(Ezek. 1:28 ESV) 28 Like the appearance of the bow that is in the cloud on the day of rain, so was the appearance of the brightness all around. Such was the appearance of the likeness of the glory of the LORD. And when I saw it, I fell on my face, and I heard the voice of one speaking.
Ezekiel is taken in a vision to Jerusalem to see God’s Glory in the Temple —
(Ezek. 8:3-6 ESV) 3 He put out the form of a hand and took me by a lock of my head, and the Spirit lifted me up between earth and heaven and brought me in visions of God to Jerusalem, to the entrance of the gateway of the inner court that faces north, where was the seat of the image of jealousy, which provokes to jealousy. 4 And behold, the glory of the God of Israel was there, like the vision that I saw in the valley. 5 Then he said to me, “Son of man, lift up your eyes now toward the north.” So I lifted up my eyes toward the north, and behold, north of the altar gate, in the entrance, was this image of jealousy. 6 And he said to me, “Son of man, do you see what they are doing, the great abominations that the house of Israel are committing here, to drive me far from my sanctuary? But you will see still greater abominations.”
God said he was being driven from the Holy of Holies (the sanctuary) by the sins of the people. The ceremonies of the Temple ritual were practiced part to preserve the purity of the Sanctuary against the stain of the sins of the people. But now Israel’s sins were too much. The Temple was too polluted by the people’s sins for God to continue to dwell there!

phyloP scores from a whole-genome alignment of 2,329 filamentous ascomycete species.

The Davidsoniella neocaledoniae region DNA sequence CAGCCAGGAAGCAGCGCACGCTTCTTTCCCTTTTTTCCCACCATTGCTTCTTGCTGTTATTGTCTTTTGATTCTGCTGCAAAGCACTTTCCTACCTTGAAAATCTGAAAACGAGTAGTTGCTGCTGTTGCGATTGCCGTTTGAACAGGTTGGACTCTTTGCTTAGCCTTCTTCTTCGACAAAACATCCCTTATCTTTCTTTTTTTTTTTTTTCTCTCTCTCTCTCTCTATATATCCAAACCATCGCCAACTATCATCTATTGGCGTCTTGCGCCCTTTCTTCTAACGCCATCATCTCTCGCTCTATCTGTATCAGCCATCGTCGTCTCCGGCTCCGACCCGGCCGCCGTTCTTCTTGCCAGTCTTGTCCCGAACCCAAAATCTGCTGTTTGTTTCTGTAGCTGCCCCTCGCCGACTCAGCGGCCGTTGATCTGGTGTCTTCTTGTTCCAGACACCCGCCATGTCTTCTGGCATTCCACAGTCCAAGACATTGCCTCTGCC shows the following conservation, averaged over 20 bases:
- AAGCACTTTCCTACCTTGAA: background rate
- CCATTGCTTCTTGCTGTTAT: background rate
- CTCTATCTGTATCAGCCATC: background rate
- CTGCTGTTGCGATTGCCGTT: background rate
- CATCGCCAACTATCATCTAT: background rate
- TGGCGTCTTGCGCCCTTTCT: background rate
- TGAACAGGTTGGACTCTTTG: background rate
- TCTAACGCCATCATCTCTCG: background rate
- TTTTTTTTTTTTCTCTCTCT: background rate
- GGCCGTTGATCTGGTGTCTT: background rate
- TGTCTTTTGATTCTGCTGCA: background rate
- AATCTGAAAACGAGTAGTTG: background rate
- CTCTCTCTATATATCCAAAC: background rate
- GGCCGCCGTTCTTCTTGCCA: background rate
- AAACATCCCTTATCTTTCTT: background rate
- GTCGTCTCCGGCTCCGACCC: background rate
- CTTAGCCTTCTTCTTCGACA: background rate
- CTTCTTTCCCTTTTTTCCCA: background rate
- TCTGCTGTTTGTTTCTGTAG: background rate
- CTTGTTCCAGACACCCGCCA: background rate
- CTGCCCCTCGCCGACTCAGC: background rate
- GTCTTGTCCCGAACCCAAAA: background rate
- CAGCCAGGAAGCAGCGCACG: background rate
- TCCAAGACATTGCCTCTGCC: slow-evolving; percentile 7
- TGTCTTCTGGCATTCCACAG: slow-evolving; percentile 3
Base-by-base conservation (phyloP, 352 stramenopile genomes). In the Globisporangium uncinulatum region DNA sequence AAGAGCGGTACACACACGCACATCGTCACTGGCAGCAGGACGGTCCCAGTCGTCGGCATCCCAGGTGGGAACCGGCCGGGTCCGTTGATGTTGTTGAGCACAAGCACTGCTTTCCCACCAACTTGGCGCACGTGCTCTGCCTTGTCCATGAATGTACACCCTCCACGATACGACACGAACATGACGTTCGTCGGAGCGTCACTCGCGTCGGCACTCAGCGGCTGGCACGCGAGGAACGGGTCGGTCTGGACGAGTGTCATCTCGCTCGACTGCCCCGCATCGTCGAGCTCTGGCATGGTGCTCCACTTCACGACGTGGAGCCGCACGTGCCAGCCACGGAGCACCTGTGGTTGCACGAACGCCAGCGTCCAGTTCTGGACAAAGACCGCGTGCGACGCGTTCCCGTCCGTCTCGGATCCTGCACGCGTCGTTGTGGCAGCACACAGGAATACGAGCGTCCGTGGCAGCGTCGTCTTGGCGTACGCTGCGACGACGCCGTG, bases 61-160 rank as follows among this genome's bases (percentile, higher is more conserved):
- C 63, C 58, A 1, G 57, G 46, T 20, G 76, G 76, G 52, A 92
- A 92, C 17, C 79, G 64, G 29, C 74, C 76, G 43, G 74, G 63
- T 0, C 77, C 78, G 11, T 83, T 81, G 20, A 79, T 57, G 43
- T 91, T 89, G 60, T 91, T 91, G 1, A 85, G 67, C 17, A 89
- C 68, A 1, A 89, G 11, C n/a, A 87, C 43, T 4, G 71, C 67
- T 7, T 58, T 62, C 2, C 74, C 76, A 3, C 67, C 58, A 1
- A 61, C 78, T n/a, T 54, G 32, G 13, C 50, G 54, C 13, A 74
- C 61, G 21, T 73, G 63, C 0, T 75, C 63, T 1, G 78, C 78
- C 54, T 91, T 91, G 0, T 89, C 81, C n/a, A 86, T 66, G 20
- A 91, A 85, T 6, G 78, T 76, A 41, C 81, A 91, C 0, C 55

Ezekiel then sees God’s Glory leave the mercy seat — where God’s presence dwelt, immediately above the Ark of the Covenant — and go into the Temple courts.
(Ezek. 10:3-4 ESV) 3 Now the cherubim [atop the Ark of the Covenant and encircling the Mercy Seat] were standing on the south side of the house, when the man went in, and a cloud filled the inner court. 4 And the glory of the LORD went up from the cherub to the threshold of the house, and the house was filled with the cloud, and the court was filled with the brightness of the glory of the LORD.
This is a reversal of the entry of God’s Glory into the Holy of Holies when the Temple was dedicated by Solomon.
(Ezek. 10:18-19 ESV) 18 Then the glory of the LORD went out from the threshold of the house, and stood over the cherubim. 19 And the cherubim lifted up their wings and mounted up from the earth before my eyes as they went out, with the wheels beside them. And they stood at the entrance of the east gate of the house of the LORD, and the glory of the God of Israel was over them.
God’s Glory then leaves by way of the east gate. And it seems likely that Jesus was led from the east gate of Jerusalem to be crucified many centuries later.
(Ezek. 11:23-24 ESV) 23 And the glory of the LORD went up from the midst of the city and stood on the mountain that is on the east side of the city. 24 And the Spirit lifted me up and brought me in the vision by the Spirit of God into Chaldea, to the exiles. Then the vision that I had seen went up from me.
The Glory then leaves by way of the mountain to the east of Jerusalem — the Mount of Olives.